Morning Briefing: Equities mixed; Australia cuts interest rates

Morning Briefing: Equities mixed; Australia cuts interest rates

Morning Briefing: Equities mixed; Australia cuts interest rates Equities mixed; Australia cuts interest rates
World markets have started May on a negative note with Monday’s sell-off in Asia and oil prices slipping leading to losses for Toronto and Wall Street.

Tuesday’s session is mixed so far with Asian markets mostly higher, led by a 2 per cent jump for Sydney following the RBA’s decision to cut Australia’s interest rates by 25 basis points to an historic low of 1.75 per cent.

Chinese data showed a continuing weakness in the manufacturing sector, lower for the 14th straight month, but analysts believe it is part of a cycle which will ultimately see the sector rebound, although not until late 2016 at the earliest. Shanghai gained despite the data. Tokyo was closed for a public holiday.

European markets have weakened following a report from the European Commission warning of both internal and external risks to the Eurozone bloc. Its growth forecast has been cut to 1.6 per cent for 2016 and 1.8 per cent for 2017 (down from 1.7 and 1.9 forecast 3 months ago).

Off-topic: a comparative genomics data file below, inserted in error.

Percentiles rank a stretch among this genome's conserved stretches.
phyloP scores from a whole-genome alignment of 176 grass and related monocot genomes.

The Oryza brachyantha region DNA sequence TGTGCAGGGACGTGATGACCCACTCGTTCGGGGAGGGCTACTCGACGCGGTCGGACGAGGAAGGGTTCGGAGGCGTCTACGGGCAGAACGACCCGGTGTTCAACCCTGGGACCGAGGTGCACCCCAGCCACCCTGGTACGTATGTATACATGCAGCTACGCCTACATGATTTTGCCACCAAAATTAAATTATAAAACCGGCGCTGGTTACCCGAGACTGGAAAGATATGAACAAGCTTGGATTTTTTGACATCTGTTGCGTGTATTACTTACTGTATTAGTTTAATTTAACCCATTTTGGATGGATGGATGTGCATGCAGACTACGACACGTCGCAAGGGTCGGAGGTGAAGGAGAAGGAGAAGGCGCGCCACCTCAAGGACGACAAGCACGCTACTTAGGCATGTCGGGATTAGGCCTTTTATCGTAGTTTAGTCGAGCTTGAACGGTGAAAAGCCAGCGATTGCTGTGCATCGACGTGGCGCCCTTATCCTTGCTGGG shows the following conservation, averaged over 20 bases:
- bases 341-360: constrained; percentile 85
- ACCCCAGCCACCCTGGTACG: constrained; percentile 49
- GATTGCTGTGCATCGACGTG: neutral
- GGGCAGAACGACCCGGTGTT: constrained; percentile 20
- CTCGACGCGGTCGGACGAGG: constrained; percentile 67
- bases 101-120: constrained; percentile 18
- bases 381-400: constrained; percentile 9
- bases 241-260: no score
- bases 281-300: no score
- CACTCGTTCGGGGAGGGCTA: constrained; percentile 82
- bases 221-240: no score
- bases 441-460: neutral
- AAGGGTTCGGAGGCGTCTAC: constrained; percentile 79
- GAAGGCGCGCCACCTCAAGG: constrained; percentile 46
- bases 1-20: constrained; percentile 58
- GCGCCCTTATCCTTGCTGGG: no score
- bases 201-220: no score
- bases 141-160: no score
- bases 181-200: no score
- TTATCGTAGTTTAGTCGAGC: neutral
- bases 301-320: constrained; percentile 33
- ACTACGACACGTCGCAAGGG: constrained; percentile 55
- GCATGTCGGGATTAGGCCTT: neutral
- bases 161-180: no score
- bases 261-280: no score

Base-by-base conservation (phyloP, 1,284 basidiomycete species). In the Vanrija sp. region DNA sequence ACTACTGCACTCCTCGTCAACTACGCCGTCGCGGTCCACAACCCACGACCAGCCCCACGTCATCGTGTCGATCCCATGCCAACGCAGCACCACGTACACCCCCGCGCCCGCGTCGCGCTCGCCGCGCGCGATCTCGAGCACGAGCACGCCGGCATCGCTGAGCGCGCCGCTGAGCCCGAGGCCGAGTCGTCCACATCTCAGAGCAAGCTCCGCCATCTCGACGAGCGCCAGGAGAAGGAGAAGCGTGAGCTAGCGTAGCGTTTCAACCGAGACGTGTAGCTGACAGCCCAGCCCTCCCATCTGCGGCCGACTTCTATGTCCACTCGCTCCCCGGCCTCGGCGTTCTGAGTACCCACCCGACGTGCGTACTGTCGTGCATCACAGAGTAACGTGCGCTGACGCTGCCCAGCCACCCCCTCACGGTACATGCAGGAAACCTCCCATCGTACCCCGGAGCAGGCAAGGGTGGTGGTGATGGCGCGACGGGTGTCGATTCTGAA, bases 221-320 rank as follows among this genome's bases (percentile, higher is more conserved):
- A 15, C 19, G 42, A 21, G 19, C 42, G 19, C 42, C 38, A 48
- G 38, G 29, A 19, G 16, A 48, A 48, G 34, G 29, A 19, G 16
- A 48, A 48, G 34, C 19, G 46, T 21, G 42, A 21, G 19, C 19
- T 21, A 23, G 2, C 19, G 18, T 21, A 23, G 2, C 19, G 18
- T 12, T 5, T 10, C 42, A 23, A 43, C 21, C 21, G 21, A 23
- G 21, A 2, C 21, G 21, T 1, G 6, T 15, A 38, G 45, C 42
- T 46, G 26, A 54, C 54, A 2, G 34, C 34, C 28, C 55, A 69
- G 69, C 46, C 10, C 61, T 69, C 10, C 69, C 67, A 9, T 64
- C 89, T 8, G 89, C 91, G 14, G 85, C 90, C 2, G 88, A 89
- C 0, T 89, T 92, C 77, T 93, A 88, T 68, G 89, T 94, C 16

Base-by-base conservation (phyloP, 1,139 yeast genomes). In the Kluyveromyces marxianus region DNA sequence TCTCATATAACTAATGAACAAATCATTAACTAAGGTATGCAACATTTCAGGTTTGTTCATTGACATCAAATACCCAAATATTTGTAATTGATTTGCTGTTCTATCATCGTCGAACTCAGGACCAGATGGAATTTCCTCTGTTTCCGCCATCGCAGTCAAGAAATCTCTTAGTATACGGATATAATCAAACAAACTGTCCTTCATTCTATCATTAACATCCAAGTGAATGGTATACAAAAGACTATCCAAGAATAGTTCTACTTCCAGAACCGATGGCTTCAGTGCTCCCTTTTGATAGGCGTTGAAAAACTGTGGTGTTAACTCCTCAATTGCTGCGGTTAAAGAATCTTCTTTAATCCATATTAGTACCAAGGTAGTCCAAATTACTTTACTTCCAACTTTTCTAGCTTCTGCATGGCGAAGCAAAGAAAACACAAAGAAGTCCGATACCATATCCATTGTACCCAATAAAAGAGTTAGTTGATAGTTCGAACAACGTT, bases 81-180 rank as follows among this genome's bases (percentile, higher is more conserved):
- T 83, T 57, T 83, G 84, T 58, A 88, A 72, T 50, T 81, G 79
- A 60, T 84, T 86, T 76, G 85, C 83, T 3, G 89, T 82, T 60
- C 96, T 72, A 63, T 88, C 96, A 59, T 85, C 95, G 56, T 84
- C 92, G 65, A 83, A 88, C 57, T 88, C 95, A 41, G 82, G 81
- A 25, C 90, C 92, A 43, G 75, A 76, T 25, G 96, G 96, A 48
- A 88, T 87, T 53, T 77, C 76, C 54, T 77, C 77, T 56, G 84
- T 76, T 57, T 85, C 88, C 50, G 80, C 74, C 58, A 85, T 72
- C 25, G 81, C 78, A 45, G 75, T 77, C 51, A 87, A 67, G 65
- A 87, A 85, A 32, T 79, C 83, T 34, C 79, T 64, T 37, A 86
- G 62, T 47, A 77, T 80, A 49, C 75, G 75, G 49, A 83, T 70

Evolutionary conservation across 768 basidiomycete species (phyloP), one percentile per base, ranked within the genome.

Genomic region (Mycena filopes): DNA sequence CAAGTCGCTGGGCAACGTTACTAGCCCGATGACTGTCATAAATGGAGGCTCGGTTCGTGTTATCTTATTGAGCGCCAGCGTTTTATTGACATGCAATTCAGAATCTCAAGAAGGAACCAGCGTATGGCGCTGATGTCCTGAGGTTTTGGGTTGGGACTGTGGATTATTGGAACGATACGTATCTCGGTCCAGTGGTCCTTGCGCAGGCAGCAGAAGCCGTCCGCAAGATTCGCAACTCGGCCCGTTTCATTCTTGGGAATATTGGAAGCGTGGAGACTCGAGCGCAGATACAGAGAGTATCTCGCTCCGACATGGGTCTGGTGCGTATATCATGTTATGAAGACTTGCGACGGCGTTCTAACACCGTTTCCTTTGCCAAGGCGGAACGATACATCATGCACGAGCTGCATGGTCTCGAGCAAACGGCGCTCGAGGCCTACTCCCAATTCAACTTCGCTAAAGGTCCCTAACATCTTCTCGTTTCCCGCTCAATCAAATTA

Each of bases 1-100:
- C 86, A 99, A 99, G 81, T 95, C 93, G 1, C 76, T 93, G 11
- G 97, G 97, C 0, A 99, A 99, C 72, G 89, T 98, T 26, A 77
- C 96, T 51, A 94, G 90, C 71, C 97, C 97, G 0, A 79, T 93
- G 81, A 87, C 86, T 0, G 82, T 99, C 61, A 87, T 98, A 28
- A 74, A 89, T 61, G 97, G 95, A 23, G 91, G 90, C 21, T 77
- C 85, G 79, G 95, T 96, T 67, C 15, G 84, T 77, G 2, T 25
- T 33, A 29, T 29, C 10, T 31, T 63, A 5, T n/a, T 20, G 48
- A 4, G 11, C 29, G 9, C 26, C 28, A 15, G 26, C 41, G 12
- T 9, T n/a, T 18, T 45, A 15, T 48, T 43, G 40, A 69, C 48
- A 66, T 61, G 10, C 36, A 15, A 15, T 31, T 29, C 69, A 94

Wall Street and Toronto are expected to open lower.
 
  Latest 1 month ago 1 year ago
 
North America (previous session)
US Dow Jones 17,891.16 (-0.66 per cent) +0.55 per cent -0.74 per cent
TSX Composite 13,865.63 (-0.62 per cent) +3.16 per cent -9.61 per cent
 
Europe (at 5.30am ET)
UK FTSE 6,192.15 (-0.80 per cent) +0.75 per cent -11.36 per cent
German DAX 9,951.52 (-1.70 per cent) +1.60 per cent -13.12 per cent
 
Asia (at close)
China CSI 300 3,213.54 (+1.80 per cent) -0.26 per cent -32.34 per cent
Japan Nikkei 16,147.38 (-3.11 per cent) -0.10 per cent -17.33 per cent
 
Other Data (at 6.30am ET)
Oil (Brent) Oil (WTI) Gold Can. Dollar
45.63
(-0.44 per cent)
44.49
(-0.65 per cent)
1299.40
(+0.28 per cent)
U$0.7986
 
Aus. Dollar
U$0.7576

Talc maker to pay $55 million damages over ovarian cancer suit
A woman who sued Johnson & Johnson claiming that its talc powder products caused her ovarian cancer has been awarded $55 million in damages. A jury at Missouri state court decided that Gloria Ristesund’s illness was caused by her use of the products for feminine hygiene and that J&J failed to provide adequate warnings of the risk.

There are around 1,200 similar cases against the firm. J&J says it plans to appeal the verdict and defended its safety record. The damages were made up of $5 million compensatory and $50 million punitive.